by William Van Ornum, Ph.D. on
By all accounts Mary Todd Lincoln led a difficult and tragic life despite her early upbringing with material comforts and blessings. She married Abraham Lincoln when she was twenty three and was often alone rearing four sons while Lincoln embarked upon his upward political climb. Of her four sons, one died in 1850, another during the Civil War, and still another after the war during Reconstruction.
Some suggest that even prior to the death of her second son and her husband’s assassination that she may have suffered from depression or bipolar disorder. (Yet how does one untangle all these threads of behavior and sadness in the life of a person none of us has ever met?)
One of the saddest elements in her life was the estrangement between herself and her oldest son, Robert Todd Lincoln, who had her certified as “insane” and involuntarily committed to an asylum. The Chicago Sun-Times reports on a historical re-enaction of Mary Todd Lincoln’s insanity trial, beginning this Spring and continuing into September, 2012.
“The wife of the nation’s 16th president saw her husband killed and buried three of the couple’s four children. Her only surviving son, Robert Todd Lincoln, got her committed to an asylum in Batavia after her behavior became alarmingly erratic, but the decision was overturned a year later.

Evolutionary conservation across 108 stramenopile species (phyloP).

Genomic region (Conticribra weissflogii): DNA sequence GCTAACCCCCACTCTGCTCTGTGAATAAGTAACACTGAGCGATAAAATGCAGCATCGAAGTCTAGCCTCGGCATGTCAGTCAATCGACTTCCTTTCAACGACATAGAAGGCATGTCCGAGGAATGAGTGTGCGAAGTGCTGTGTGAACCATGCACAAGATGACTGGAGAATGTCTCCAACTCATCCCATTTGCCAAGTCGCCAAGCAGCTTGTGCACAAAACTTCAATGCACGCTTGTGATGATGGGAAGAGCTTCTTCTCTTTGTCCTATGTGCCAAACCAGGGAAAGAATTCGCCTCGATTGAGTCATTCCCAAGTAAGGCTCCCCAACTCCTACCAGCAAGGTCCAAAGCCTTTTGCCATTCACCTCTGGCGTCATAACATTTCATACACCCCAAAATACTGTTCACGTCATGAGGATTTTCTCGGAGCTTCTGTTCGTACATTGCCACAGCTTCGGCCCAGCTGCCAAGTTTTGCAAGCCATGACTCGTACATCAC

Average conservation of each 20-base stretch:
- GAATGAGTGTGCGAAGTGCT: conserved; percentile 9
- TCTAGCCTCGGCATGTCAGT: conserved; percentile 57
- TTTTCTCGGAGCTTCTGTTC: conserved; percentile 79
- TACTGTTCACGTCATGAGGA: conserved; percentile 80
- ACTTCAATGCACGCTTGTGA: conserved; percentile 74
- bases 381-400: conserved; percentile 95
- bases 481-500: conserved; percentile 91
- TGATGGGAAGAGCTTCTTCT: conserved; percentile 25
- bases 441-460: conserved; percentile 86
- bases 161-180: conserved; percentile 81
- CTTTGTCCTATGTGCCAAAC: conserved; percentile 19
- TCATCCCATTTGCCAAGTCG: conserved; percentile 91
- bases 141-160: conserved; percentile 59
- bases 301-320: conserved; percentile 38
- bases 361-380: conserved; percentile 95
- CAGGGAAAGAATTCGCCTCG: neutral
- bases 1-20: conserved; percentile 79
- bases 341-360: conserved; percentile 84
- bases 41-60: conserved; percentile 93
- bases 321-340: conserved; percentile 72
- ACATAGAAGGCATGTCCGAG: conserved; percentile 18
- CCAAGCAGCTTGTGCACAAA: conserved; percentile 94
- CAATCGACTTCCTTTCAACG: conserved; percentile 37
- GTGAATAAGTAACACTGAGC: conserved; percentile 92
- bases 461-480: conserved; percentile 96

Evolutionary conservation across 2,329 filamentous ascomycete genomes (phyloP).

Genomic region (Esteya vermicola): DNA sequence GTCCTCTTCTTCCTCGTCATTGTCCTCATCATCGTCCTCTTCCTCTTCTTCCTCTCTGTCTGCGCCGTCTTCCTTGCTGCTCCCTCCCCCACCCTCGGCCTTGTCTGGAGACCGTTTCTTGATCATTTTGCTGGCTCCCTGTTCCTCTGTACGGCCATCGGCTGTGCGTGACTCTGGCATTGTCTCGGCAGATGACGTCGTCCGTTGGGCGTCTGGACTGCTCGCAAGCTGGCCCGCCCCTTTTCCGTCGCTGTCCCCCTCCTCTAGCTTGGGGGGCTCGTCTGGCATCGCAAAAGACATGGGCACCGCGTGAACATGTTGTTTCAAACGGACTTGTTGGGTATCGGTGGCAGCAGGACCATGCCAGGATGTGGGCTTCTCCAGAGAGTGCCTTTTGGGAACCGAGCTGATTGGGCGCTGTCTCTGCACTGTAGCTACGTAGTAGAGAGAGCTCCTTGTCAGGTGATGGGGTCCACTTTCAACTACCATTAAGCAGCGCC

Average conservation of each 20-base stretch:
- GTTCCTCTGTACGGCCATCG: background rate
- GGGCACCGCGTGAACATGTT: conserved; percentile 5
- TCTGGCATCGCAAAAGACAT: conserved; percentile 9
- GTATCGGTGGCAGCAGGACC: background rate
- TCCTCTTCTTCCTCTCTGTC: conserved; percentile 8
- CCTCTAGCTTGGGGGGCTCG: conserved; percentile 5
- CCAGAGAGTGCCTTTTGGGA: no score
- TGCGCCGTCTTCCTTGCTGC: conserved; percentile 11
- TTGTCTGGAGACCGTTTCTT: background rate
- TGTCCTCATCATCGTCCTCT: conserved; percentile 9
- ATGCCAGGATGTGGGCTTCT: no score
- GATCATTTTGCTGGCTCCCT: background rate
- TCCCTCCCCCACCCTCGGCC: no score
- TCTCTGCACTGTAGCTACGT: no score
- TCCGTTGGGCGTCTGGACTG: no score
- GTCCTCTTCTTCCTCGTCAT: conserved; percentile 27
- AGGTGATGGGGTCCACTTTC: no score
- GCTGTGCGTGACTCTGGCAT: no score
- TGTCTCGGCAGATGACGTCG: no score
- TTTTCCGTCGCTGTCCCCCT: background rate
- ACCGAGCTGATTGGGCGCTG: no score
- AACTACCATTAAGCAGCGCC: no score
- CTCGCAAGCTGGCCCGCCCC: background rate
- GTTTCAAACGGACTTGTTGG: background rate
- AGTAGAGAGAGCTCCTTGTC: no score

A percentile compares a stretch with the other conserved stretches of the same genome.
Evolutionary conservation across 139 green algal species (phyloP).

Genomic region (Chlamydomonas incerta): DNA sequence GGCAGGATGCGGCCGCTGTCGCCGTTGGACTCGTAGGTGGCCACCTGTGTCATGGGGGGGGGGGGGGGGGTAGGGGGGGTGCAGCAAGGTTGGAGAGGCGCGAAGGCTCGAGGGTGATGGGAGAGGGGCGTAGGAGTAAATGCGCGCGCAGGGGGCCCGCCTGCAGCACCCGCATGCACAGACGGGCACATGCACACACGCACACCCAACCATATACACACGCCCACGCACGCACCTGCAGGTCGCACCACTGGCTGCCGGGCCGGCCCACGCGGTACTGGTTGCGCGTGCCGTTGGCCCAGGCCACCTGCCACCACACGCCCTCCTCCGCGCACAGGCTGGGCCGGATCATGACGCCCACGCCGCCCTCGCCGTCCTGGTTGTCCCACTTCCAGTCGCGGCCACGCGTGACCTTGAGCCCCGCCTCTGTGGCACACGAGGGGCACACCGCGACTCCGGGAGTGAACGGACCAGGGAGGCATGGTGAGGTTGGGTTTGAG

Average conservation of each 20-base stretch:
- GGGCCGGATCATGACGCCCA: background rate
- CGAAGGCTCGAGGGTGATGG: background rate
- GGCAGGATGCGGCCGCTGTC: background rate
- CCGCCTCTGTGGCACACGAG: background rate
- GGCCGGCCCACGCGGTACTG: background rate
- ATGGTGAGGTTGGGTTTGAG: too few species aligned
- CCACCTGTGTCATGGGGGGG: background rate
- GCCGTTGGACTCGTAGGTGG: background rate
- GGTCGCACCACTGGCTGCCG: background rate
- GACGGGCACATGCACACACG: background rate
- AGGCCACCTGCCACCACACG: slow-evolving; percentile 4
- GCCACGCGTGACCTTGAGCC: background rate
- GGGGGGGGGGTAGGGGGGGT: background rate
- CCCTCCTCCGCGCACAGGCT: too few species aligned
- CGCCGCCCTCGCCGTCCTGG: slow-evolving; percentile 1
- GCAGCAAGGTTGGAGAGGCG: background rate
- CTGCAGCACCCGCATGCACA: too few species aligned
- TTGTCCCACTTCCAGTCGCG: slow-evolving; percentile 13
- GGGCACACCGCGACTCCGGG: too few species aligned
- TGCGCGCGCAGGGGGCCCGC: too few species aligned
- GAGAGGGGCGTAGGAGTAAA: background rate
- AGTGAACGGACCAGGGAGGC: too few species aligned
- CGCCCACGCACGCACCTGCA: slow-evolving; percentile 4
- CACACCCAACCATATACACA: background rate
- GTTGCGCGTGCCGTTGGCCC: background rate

“She died in 1882, broken by grief and suspicious of her son’s motives. Historians debate whether the 19th century legal system treated her justly in labeling her insane.
“To dramatize how changing laws affect the mentally ill, two state agencies are sponsoring mock retrials this fall of Mary’s insanity case. They will be held Sept. 24 at the Murphy Auditorium, 50 E. Erie, and at the Abraham Lincoln Presidential Museum in Springfield Oct. 1.
“Monday, actress Pam Brown, portraying Mary, will receive her ‘summons’ to appear those dates. She will be served at 5:30 p.m. at 54 W. Hubbard, site of her original insanity trial.
“The Lincoln museum and the Illinois Supreme Court Historical Preservation Commission are producing and sponsoring the events. They said funds raised beyond production costs will be used on preservation of historic documents.
“Tickets are available for the retrials and other events planned in connection with Mary’s life. Information is available here.
“The events include a roundtable discussion of mental health issues April 16 at the State Capitol in Springfield and a yet-to-be-scheduled dramatization of the relationship between Mary and her friend and advocate, Myra Bradwell, who helped free her from the asylum. The show will be based on letters they wrote to each other.”
An especially sad part of Mary Todd Lincoln’s life was her need to petition the U. S. government for a pension. She argued that her husband’s death was similar to any soldier who died in the line of duty, and that she was therefore deserving of a widow’s pension. It was granted. The re-enactment of the events of her life after Lincoln’s death–and their pertinence to mental health laws, then and now, appears to be a greatly meaningful endeavor.